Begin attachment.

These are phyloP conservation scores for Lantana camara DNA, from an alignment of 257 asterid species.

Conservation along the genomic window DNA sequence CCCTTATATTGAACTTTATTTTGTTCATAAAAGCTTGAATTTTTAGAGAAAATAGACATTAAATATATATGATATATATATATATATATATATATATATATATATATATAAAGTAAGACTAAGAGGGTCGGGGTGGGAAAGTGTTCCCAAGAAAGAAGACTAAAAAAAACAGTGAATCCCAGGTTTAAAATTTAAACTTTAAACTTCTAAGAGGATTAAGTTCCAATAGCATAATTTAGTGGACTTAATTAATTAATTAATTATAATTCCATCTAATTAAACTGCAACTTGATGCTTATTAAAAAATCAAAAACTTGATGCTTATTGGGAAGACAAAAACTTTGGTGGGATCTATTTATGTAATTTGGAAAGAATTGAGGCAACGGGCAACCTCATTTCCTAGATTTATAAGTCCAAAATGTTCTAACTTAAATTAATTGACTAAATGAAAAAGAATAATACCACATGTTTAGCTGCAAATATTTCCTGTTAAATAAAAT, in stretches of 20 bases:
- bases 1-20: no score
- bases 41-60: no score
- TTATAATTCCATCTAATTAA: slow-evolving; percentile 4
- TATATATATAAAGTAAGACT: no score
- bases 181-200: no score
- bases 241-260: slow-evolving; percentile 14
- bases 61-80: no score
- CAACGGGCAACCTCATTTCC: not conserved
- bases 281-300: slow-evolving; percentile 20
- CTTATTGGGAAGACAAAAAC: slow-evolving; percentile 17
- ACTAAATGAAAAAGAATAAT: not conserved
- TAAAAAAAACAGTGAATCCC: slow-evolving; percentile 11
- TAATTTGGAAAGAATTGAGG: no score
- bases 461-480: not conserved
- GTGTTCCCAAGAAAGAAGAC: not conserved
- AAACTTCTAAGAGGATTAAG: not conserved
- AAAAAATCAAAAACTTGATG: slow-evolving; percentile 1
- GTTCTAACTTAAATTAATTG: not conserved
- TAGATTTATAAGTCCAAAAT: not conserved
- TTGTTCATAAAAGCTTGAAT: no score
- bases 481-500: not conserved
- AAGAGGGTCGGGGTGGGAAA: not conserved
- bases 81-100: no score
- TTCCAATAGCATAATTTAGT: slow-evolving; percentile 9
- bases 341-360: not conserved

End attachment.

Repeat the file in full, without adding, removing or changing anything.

These are phyloP conservation scores for Lantana camara DNA, from an alignment of 257 asterid species.

Conservation along the genomic window DNA sequence CCCTTATATTGAACTTTATTTTGTTCATAAAAGCTTGAATTTTTAGAGAAAATAGACATTAAATATATATGATATATATATATATATATATATATATATATATATATATAAAGTAAGACTAAGAGGGTCGGGGTGGGAAAGTGTTCCCAAGAAAGAAGACTAAAAAAAACAGTGAATCCCAGGTTTAAAATTTAAACTTTAAACTTCTAAGAGGATTAAGTTCCAATAGCATAATTTAGTGGACTTAATTAATTAATTAATTATAATTCCATCTAATTAAACTGCAACTTGATGCTTATTAAAAAATCAAAAACTTGATGCTTATTGGGAAGACAAAAACTTTGGTGGGATCTATTTATGTAATTTGGAAAGAATTGAGGCAACGGGCAACCTCATTTCCTAGATTTATAAGTCCAAAATGTTCTAACTTAAATTAATTGACTAAATGAAAAAGAATAATACCACATGTTTAGCTGCAAATATTTCCTGTTAAATAAAAT, in stretches of 20 bases:
- bases 1-20: no score
- bases 41-60: no score
- TTATAATTCCATCTAATTAA: slow-evolving; percentile 4
- TATATATATAAAGTAAGACT: no score
- bases 181-200: no score
- bases 241-260: slow-evolving; percentile 14
- bases 61-80: no score
- CAACGGGCAACCTCATTTCC: not conserved
- bases 281-300: slow-evolving; percentile 20
- CTTATTGGGAAGACAAAAAC: slow-evolving; percentile 17
- ACTAAATGAAAAAGAATAAT: not conserved
- TAAAAAAAACAGTGAATCCC: slow-evolving; percentile 11
- TAATTTGGAAAGAATTGAGG: no score
- bases 461-480: not conserved
- GTGTTCCCAAGAAAGAAGAC: not conserved
- AAACTTCTAAGAGGATTAAG: not conserved
- AAAAAATCAAAAACTTGATG: slow-evolving; percentile 1
- GTTCTAACTTAAATTAATTG: not conserved
- TAGATTTATAAGTCCAAAAT: not conserved
- TTGTTCATAAAAGCTTGAAT: no score
- bases 481-500: not conserved
- AAGAGGGTCGGGGTGGGAAA: not conserved
- bases 81-100: no score
- TTCCAATAGCATAATTTAGT: slow-evolving; percentile 9
- bases 341-360: not conserved